The harmful effects of stressors would thus lead to mental health conditions such as depression, as well as anxiety. In addition, mental health illnesses are strongly associated with other physical disorders and morbidities, such as problems with the gastrointestinal and musculoskeletal systems. Although the etiology of mental illness has been established to be multi-factorial, it has yet been claimed that majority of these conditions are influenced by the mood of the individual. Using horses as their animal model, the study Hausberger et al.
(2009) showed that mental illnesses could also be developed in horses when stressors are introduced during work. Horses undergo similar conditions as that of humans, especially in terms of work settings, as these animals are subjected to work each day. In addition, horses experience similar physical issues during work, as these animals work for almost 8 hours each day. Horses are also under the supervision of their superiors, namely the riders, and thus this setting is comparable to employees constantly monitored by immediate supervisors.
Both humans and horses are suppressed of their emotions at work, thus leading to emotional conflicts. Horses are also subjected to repetitive activities, yet each of these horses may have different personalities. Unfortunately, riders treat horses as stereotypes of labor animals and thus the exertion that these animals work regardless of their mood thus results in mental illnesses. The mental wellbeing of the horses also deteriorated when these animals were maintained in poor living conditions.
Once these animal models were brought in to work for the subsequent days, the animals showed resistance to work by showing abnormal behaviors such as jumping on the riders, as well as avoidance of the “workplace. ” The research article thus concluded that the presence of stressors at the workplace, in combination with poor living conditions, could result in the development of mental illnesses. One argument on the non-existence of mental illnesses is thus associated with the position of human beings in the taxonomic hierarchy of biological species.
The human species has been recognized as the superior taxon in the biological world because it has developed the capacity to communicate and process ideas. Human beings are thus highly capable of improving their surroundings and of making their choices in life. If mental illness in horses has been observed in the study of Hausberger et al. (2009), then this observation could destroy the hierarchical position of human beings as the most sentient species. It is thus possible that the so-called mental illness in the medical field could simply be a biological response to stressful factors in the environment.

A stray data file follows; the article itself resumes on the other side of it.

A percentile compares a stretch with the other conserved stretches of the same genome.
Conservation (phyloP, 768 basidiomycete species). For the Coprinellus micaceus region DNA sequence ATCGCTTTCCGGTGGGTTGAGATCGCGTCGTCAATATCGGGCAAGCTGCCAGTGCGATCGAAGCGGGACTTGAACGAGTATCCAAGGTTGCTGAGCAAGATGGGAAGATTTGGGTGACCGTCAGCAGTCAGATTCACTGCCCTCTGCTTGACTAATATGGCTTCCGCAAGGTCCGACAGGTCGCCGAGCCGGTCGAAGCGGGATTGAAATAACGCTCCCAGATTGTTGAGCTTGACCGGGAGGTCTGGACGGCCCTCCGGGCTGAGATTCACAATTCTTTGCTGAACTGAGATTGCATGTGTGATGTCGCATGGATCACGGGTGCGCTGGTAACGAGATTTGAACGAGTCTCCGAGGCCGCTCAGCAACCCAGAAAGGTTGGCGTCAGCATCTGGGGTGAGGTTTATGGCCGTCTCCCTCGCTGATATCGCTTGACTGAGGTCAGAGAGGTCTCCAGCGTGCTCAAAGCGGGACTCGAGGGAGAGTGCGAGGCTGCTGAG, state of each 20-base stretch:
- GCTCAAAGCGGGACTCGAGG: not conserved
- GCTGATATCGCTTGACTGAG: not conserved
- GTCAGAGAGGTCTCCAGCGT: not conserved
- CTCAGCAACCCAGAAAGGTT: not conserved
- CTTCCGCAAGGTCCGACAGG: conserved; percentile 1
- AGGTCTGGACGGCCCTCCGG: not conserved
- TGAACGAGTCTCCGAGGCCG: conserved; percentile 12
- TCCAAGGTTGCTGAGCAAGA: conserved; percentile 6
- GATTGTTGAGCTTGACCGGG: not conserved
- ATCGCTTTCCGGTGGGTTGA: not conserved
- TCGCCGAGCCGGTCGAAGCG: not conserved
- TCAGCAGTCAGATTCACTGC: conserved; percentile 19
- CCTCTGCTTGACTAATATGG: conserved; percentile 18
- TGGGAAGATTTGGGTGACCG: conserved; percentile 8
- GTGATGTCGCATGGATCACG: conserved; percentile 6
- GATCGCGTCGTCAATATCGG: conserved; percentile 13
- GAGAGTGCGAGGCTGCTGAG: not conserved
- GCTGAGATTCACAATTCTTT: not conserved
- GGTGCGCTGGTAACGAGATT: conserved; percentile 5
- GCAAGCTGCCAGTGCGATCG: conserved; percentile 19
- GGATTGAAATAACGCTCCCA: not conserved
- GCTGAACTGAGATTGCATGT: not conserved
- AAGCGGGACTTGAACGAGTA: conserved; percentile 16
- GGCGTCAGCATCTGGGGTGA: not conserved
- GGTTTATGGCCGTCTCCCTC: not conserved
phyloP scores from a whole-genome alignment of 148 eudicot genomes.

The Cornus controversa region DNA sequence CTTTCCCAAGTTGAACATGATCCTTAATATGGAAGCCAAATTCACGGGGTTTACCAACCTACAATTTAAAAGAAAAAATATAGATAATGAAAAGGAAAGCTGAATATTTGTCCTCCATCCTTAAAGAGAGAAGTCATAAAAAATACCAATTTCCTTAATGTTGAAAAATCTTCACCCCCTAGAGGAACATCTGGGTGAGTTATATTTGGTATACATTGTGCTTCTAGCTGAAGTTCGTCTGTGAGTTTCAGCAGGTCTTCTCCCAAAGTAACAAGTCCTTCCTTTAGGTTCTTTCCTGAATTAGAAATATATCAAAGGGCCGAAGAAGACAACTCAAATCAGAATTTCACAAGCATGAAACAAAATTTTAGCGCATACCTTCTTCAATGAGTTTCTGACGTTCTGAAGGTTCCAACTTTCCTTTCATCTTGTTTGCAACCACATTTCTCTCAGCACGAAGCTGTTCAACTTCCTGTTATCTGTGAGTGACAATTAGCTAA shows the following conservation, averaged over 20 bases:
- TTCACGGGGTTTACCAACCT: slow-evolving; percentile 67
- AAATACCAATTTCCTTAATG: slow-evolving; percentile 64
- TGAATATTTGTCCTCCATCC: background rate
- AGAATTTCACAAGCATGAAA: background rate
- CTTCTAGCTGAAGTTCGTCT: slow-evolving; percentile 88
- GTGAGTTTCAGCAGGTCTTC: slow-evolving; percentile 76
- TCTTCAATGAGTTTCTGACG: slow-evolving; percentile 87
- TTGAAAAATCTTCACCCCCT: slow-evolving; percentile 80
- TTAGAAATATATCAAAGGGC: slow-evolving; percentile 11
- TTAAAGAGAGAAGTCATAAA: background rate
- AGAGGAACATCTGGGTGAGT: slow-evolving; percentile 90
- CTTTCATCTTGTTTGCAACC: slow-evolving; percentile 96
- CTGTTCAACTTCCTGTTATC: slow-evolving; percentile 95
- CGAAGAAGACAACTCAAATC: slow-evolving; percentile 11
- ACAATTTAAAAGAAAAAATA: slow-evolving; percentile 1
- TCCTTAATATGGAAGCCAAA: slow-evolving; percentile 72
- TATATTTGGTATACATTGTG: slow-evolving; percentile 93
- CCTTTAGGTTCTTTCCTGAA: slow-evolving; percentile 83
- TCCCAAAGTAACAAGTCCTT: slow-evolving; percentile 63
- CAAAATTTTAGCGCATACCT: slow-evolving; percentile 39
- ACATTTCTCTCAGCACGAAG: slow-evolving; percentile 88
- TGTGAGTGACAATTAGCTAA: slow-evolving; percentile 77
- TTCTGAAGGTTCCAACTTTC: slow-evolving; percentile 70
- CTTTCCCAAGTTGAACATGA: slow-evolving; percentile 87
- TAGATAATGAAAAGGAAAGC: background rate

The fight-or-flight response has been presented as a physiological response of most animals, wherein a species may attempt to deal with stressful factors in its immediate environment (“fight”) or it may instead leave the site and find another niche that does not feature that stressor (“flight”). It may thus be highly probable that the abnormal psychological responses of human beings, which are thus classified as mental illnesses, comprise another category of the fight response to external stimuli. Confusion in establishing relationships between a mental illness and a particular behavior
Most mental illnesses are described through specific behaviors that are presented by an individual. A number of generalized symptoms could easily described, such as that of schizophrenia, which is associated with extreme levels of fear, which in turn affects an individual’s interactions at work and at home. However, it should also be understood that the rest of the so-called mental illnesses are not easily classified based on the observed behavioral patterns. The difficulty in establishing the relationship between a specific mental illness and a behavioral activity may thus strengthen the argument that mental illnesses do not exist.